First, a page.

A case of two towers
This is the famous Leaning Tower of Pisa, as you might know. The tower started to lean as soon as the construction began in the twelfth century. The reason for this was apparently the soft ground (which could not support the tower) on which this tower was built. The situation went from bad to worse, and by the time the construction was completed in 14th century, it was already leaning significantly.
Look at this another slightly less famous example. This is the Leaning Tower of Bad Frankenhausen. It is the church tower of Oberkirche. This 56-meter-high tower leans 4.93 degrees, which is more than the Tower of Pisa. The reason for the tilt of this tower is different than that of Pisa. The ground under the tower had salt deposits, which when dissolved in the nearby stream, created small sinkholes, causing the foundation to sink. This tilted the tower.
These two instances exemplify the relevance of operational resilience, especially in the case of the information systems that we build for business operations.
Think of the visible towers as the business operating systems (BOS). These are visible to users. The users can feel and see the deterioration of these operational systems like people can see the lean of the towers. However, users don’t see the reasons for the deterioration.
How to improve?
Like these towers, business operating systems lose resilience because the supporting information systems deteriorate. The information systems can deteriorate because they are built with an architectural foundation that does not support the operating environment, or the changes (for example, new regulations, etc.) made to it over the years.
They may also deteriorate because of technology obsolescence, for example, monolithic centralised information systems giving way to distributes systems. In either case, the end result is that the business operating systems become risky, less resilient, costly to maintain, and possibly non-compliant.
In the case of these two towers, as solid structures, the resilience had to be restored by underpinning and strengthening the foundations. However, in the case of business operating systems such as a loan origination system, a different option is available. One can choose to transform the systems from then ground up, with a completely new foundation.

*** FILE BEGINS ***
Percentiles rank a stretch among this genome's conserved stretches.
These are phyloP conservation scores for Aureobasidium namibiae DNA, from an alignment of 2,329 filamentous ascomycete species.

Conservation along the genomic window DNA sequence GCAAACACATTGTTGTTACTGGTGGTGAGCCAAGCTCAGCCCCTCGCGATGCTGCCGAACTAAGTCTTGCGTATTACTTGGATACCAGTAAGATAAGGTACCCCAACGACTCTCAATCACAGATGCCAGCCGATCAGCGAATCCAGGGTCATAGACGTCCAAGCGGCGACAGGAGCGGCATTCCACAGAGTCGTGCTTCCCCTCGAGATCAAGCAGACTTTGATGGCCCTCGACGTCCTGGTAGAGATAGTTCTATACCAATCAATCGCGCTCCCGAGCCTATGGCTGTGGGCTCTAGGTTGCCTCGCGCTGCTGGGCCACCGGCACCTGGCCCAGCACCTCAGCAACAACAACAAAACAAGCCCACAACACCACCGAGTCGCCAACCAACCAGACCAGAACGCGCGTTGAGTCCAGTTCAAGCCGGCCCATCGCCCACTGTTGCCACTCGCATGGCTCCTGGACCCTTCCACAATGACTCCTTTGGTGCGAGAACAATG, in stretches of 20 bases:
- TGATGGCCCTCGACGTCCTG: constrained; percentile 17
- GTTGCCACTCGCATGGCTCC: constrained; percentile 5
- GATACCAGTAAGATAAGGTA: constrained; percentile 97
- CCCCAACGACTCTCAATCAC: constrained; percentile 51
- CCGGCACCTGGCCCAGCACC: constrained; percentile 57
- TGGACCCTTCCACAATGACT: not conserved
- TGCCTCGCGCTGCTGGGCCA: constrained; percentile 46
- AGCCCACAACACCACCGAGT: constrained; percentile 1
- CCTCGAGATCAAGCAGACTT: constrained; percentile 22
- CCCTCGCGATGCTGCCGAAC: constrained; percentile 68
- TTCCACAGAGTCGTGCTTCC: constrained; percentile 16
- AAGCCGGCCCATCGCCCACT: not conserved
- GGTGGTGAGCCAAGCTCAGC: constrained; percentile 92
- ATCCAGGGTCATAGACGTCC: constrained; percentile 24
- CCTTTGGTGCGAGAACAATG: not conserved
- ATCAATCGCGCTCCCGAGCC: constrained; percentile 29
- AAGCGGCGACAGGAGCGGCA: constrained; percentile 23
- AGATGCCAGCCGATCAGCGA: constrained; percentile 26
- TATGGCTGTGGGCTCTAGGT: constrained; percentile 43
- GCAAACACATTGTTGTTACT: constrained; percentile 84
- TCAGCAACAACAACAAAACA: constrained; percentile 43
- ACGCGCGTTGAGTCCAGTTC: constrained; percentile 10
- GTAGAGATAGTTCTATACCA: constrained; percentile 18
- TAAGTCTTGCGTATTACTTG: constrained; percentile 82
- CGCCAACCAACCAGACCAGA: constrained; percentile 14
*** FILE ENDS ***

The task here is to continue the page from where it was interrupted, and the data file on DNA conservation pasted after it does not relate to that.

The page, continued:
The information systems’ resiliency depends on its hardware and software, cyber security, operating procedures and relevant staffing. It can also be affected by natural disasters such as fires, floods, earthquakes, etc. which can also damage the physical facilities hosting the information systems. Pandemics can cause human talent shortages, supply chain issues, which too affect resilience. Hence, business continuity strategies also play an important part in maintaining operational resilience.
Protecting information systems from these disruptive agents is an expensive task. Especially when modern digital world dominated by Gen Z, expects 24x7 operations and real-time responses. Many small and medium organisations, find it increasingly difficult to make these investments.
Most public cloud operators, taking advantage of the economies of scale, protect their estate against these disruptive agents pretty well. Whereas for a smaller player, protecting their information systems to the same degree is very expensive. So, an option to improve the overall operational resiliency could be cloud migration.
The customer Cloud dilemma
However, moving foundational information systems to the cloud has its own challenges. I am listing a few of them that I have heard from customers in the recent past.
1. It takes longer to do anything, now that we are on the Cloud
This customer moved some of their information systems to the Cloud, using a lift-and-shift paradigm. The move was swift and done with clockwork precision. However, this shift merely moved some on-premise workloads onto the Cloud, without taking advantage of the Cloud platform services or any modern architectural practices. It also left some workloads on-premise, owing to some valid reasons.
In this hybrid environment, teams were still using the procurement practices of the on-premise world instead of using the cloud model of requisitioning resources in a self-service model. As a result, severe bottlenecks were created when they replicated their on-premise processes on a hybrid cloud environment.